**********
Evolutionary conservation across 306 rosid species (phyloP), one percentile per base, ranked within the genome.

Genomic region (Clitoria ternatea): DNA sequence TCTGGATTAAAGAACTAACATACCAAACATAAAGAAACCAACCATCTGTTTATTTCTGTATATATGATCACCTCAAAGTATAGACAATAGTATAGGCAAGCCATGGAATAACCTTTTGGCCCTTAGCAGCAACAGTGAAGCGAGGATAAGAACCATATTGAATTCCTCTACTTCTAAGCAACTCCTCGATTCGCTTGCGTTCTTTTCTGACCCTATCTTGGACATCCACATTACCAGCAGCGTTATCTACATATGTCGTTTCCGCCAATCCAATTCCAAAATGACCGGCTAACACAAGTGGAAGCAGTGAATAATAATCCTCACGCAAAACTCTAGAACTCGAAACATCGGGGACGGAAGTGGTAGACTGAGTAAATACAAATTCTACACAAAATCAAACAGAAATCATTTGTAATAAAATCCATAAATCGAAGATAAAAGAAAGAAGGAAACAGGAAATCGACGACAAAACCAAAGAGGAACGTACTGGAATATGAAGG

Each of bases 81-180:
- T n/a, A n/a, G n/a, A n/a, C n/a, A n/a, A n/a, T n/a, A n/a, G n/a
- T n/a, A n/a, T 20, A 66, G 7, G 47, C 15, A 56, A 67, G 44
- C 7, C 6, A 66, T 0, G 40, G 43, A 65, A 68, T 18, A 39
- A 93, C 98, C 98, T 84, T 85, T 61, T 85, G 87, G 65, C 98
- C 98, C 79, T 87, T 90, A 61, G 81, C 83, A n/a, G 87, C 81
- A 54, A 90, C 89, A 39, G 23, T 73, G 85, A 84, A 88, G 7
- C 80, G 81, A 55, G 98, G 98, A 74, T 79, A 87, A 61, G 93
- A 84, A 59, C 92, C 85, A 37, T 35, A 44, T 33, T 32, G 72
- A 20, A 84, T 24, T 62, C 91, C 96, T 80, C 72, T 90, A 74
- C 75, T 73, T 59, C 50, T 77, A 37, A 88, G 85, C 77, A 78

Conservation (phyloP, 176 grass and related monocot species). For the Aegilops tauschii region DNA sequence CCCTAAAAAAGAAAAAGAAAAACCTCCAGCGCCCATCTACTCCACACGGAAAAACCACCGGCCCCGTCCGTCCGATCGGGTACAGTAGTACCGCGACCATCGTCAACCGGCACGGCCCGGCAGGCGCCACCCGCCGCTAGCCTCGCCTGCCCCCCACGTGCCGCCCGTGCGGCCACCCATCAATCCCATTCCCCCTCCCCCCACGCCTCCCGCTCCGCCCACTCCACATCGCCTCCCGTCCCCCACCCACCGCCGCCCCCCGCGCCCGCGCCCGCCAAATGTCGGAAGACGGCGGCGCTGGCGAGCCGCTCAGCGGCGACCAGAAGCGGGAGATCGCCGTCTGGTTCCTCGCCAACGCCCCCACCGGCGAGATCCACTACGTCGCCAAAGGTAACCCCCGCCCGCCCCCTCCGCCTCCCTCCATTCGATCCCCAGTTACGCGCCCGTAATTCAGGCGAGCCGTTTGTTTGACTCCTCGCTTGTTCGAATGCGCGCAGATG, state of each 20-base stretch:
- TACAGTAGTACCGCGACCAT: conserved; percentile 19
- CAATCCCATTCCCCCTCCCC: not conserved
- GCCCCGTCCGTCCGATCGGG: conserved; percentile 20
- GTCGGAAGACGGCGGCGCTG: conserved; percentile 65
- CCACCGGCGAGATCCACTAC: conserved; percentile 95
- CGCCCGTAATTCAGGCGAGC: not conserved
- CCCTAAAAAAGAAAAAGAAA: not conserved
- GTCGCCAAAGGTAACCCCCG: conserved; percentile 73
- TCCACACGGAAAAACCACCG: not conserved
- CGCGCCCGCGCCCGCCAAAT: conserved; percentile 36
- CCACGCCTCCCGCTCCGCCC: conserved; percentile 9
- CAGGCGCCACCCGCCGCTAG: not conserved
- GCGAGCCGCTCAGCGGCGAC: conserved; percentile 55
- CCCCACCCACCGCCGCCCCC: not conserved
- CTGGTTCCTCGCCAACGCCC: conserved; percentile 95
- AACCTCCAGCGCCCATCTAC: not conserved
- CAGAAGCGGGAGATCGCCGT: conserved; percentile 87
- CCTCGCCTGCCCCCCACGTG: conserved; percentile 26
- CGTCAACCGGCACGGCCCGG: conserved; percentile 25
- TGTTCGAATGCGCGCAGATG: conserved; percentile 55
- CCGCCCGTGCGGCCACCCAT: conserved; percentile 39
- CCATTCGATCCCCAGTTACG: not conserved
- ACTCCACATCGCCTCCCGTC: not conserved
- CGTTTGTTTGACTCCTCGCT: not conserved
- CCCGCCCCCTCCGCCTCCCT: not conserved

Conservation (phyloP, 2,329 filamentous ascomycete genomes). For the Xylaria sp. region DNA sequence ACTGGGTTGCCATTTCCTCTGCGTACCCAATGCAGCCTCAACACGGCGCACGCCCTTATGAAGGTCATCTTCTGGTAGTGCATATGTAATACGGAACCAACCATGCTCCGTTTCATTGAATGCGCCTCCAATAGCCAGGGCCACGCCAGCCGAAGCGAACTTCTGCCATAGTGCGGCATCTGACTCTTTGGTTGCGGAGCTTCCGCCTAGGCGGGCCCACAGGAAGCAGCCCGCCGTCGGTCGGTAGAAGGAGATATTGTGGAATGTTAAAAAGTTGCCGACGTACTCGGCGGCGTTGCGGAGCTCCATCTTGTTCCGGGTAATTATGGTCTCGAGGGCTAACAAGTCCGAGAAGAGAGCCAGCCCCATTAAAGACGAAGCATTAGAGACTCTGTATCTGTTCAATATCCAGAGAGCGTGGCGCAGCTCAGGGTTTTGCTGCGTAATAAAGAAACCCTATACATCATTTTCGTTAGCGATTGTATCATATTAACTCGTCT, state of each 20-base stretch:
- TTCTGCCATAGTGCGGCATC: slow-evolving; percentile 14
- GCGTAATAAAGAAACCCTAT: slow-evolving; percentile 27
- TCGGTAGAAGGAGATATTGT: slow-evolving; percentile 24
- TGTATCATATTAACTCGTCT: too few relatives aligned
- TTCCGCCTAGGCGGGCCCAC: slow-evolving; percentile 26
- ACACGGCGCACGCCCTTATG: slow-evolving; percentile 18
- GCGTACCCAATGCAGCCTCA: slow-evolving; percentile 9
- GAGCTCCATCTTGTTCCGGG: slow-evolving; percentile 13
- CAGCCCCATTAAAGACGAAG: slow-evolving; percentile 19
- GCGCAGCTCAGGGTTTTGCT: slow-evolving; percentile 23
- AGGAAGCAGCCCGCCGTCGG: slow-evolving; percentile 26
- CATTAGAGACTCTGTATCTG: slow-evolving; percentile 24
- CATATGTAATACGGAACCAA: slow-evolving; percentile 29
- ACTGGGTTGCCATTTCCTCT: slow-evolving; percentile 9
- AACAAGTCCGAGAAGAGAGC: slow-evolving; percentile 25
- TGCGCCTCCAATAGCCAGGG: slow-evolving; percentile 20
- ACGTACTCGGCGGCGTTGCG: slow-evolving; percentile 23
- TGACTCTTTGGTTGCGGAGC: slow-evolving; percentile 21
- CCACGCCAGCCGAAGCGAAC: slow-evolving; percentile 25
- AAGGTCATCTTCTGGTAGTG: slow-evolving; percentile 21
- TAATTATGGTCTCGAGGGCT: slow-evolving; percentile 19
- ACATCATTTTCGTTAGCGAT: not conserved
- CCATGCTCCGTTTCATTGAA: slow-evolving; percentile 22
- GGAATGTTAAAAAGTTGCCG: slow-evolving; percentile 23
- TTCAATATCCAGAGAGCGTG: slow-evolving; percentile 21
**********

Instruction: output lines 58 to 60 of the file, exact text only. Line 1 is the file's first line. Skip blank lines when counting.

- TGACTCTTTGGTTGCGGAGC: slow-evolving; percentile 21
- CCACGCCAGCCGAAGCGAAC: slow-evolving; percentile 25
- AAGGTCATCTTCTGGTAGTG: slow-evolving; percentile 21